The European Union (Withdrawal) Act 2018 (EUWA) creates a new body of UK law, known as retained EU law, based on the EU law that applied in the UK on 31 December 2020. That retained law may have been amended under EUWA powers to ensure that it operates appropriately after Brexit. These amendments are not intended to make policy changes, other than to reflect the UK’s new position outside the EU, and to smooth the transition to this situation. As a result and from January 2021, there will be an EU version of SFTR and a UK version of SFTR containing substantially the same rights and obligations. On this page, references to “SFTR” include the EU and UK versions of SFTR, unless stated otherwise.
Whilst the substance of SFTR obligations are largely unchanged as a result of onshoring in the UK, a number of practical impacts on SFTR provisions arise as a result of the UK’s exit from the EU.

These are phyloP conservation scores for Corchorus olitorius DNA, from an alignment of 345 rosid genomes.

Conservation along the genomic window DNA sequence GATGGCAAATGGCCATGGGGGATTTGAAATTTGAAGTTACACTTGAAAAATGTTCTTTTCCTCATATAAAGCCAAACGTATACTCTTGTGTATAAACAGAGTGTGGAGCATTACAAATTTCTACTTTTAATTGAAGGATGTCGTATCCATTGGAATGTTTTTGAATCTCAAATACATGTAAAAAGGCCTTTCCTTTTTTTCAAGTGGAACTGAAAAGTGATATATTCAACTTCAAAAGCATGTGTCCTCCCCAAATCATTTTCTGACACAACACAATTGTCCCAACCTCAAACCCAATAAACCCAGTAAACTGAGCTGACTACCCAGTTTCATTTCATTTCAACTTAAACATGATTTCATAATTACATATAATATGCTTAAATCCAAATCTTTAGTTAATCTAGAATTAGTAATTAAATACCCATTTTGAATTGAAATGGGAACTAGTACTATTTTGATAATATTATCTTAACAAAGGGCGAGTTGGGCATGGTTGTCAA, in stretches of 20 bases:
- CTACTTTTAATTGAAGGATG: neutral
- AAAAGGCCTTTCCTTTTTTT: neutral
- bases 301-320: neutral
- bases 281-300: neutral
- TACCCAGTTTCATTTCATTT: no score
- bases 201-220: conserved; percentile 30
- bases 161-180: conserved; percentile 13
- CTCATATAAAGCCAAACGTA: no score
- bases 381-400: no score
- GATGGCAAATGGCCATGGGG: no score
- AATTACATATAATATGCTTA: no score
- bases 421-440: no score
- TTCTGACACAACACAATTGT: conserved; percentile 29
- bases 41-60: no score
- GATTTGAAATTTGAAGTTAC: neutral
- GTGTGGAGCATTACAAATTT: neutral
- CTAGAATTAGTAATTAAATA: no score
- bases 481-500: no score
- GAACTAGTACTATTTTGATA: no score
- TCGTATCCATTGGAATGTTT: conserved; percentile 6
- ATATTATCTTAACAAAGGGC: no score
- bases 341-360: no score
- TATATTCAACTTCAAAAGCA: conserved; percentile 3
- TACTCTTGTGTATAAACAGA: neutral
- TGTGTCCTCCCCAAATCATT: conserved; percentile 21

In particular, since the UK will become a non-EU (“third”) country, counterparties will need to ensure they report to a trade repository that is authorised under the applicable EU or UK SFTR regime. Trade repositories have created bifurcated reporting arrangements to facilitate this.
Further, while the SFTR reporting requirement for non-financial counterparties is expected to apply in the EU from 11 January 2022, the EUWA will not onshore the regime in the UK as those rules will not have applied in the UK on 31 December 2020. On 23 June 2020, the UK Chancellor also announced the UK will not, following Brexit, implement a reporting obligation for UK non-financial counterparties.
The issues arising in relation to SFTR as a result of Brexit have been the subject of much discussion in the press, by regulators and by trade associations. HSBC Global Banking & Markets has been working to establish arrangements to ensure we continue to service our clients through Brexit and beyond. For specific questions about your relationship and transactions with HSBC please speak to your usual HSBC contact in the first instance.